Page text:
Anticyclone

A large scale atmospheric circulation system in which the winds rotate anti clockwise in the Southern Hemisphere (clockwise in Northern Hemisphere). Anticyclones are areas of high atmospheric pressure and are generally associated with light winds and stable weather conditions. Interchangeable with High pressure system.

Anticyclonic rotation

Rotation in the opposite sense as the Earth's rotation, i.e., anticlockwise in the Southern Hemisphere as seen from above. The opposite of cyclonic rotation.

Anvil

The flat, spreading top of a Cb (cumulonimbus) often shaped like an anvil. Thunderstorm anvils may spread hundreds of kilometres downwind from the thunderstorm itself, and sometimes may spread upwind (see back sheared anvil).

Anvil crawler

[Slang] A lightning discharge occurring within the anvil of a thunderstorm, characterized by one or more channels that appear to crawl along the underside of the anvil. They typically appear during the weakening or dissipating stage of the parent thunderstorm, or during an active mesoscale convective system (MCS). Also called sheet lightning.

Anvil dome

A large overshooting top or penetrating top on a thunderstorm.

Apparent Temperature

The apparent temperature (AT), invented in the late 1970s, was designed to measure thermal sensation in indoor conditions. It was extended in the early 1980s to include the effect of sun and wind. Only the modification due to wind is taken into account on this site. The AT index used here is based on a mathematical model of an adult, walking outdoors, in the shade (Steadman 1994). The AT is defined as; the temperature, at the reference humidity level, producing the same amount of discomfort as that experienced under the current ambient temperature and humidity.

Basically the ATis an adjustment to the ambient temperature (T) based on the level of humidity. An absolute humidity with a dewpoint of 14C is chosen as a reference (this reference is adjusted a little with temperature). If the humidity is higher than the reference then the AT will be higher than T; and, if the humidity is lower than the reference, then AT will be lower than T. The amount of deviation is controlled by the assumptions of the Steadman human model. In practice the AT is more intuitive to use than the WBGT, as it is an adjustment to the actual air temperature based on the perceived effect of the extra elements such as humidity and wind. AT is valid over a wide range of temperature, and it includes the chilling effect of the wind at lower temperatures.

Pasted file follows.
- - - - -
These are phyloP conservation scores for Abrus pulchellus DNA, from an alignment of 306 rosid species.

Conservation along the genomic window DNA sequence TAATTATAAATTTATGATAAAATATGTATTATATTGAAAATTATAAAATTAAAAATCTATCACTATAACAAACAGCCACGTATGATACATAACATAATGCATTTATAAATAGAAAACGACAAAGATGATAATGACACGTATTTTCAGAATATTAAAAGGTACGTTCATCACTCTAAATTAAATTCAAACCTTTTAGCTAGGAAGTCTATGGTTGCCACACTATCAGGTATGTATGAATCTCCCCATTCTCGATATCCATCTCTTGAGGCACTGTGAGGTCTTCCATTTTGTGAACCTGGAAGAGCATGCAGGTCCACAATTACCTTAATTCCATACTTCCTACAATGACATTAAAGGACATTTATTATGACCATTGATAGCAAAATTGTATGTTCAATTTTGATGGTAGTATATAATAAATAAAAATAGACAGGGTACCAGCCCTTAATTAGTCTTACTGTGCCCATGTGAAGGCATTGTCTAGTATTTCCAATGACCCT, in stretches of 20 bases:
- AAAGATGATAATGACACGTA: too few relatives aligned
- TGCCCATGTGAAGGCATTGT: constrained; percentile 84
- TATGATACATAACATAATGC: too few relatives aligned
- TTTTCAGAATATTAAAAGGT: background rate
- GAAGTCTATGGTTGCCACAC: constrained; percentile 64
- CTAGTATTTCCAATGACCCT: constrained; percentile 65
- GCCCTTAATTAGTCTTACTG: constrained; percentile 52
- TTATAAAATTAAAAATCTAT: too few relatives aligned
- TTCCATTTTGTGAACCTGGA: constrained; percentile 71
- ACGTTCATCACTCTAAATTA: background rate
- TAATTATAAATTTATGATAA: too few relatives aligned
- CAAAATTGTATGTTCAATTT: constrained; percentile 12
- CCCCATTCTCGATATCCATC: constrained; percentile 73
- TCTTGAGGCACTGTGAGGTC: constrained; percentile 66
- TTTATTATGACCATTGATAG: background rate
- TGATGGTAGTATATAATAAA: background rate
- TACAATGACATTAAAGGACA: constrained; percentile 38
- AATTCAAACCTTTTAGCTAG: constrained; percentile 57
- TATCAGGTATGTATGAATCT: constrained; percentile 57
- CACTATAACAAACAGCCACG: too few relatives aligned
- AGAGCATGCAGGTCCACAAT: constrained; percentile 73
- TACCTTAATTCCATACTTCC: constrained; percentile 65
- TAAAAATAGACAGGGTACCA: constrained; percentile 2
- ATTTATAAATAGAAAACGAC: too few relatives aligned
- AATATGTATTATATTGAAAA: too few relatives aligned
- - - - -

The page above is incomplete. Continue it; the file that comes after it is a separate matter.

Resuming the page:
Version including the effects of temperature, humidity, and wind:

AT = Ta + 0.33e - 0.70ws - 4.00

Version including the effects of temperature, humidity, wind, and radiation:

AT = Ta + 0.348e - 0.70ws + 0.70Q/(ws + 10) - 4.25where:Ta = Dry bulb temperature (C)e = Water vapour pressure (hPa) [humidity]ws = Wind speed (m/s) at an elevation of 10 metersQ = Net radiation absorbed per unit area of body surface (w/m2)

Arcus

A low, horizontal cloud formation associated with the leading edge of thunderstorm outflow (i.e. the gustfront). Roll clouds and shelf clouds both are types of arcus clouds.

Arid

An extremely dry climate - often referred to as a "desert" climate. Much of Australia is considered arid.

ASWA

Australian Severe Weather Association.

Atmosphere

The mixture of gases and particles surrounding the Earth where weather occurs.

Attenuation

A reduction in the strength of a radar echo when there is widespread rainfall. The second problem tends to occur in sitations where there is widespread rainfall or convectve activity, such as when thunderstorms are occurring. In this situation, some of the energy from the radar transmission is reflected by the closer rainfall in a given direction leaving less energy to be reflected by other rainfall in that same direction. Also, if there are mountains near the radar site, there may not be enough signal for the detection of precipitation behind the mountains.

Attenuation often results in the appearance of rainfall 'intensifying' as it nears the radar site. One should check other radar sites in the vicinity (if possible) to see if the rainfall is actually intensifying, or whether it is an extensive rainband.

Aurora

A glowing light display in the night-time sky caused by excited gases in the upper atmosphere. In the Southern Hemisphere it is called the Aurora Australis or Southern Lights, in the Northern Hemisphere Aurora Borealis (Northern Lights).

Autumn

One of the four seasons, indicating the transition between summer and winter during the months March, April and May (southern hemisphere). Autumn in Australia is characterised by the end of the northern wet season and the beginning of the southern wet season. Autumn also brings and end to the convective thunderstorm season in eastern states.

AVN

AViatioN model; one of the operational forecast previously models run at NCEP. The AVN has been superseded by the Global Forecast System (GFS).

AWS

Abbreviation for Automatic Weather Station.

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Record hot June for the world

ABC image 15:16 EST Last month was the hottest ever June worldwide, according to the National Oceanic Atmospheric Administration in the US, which tracks climate data over ocean and land.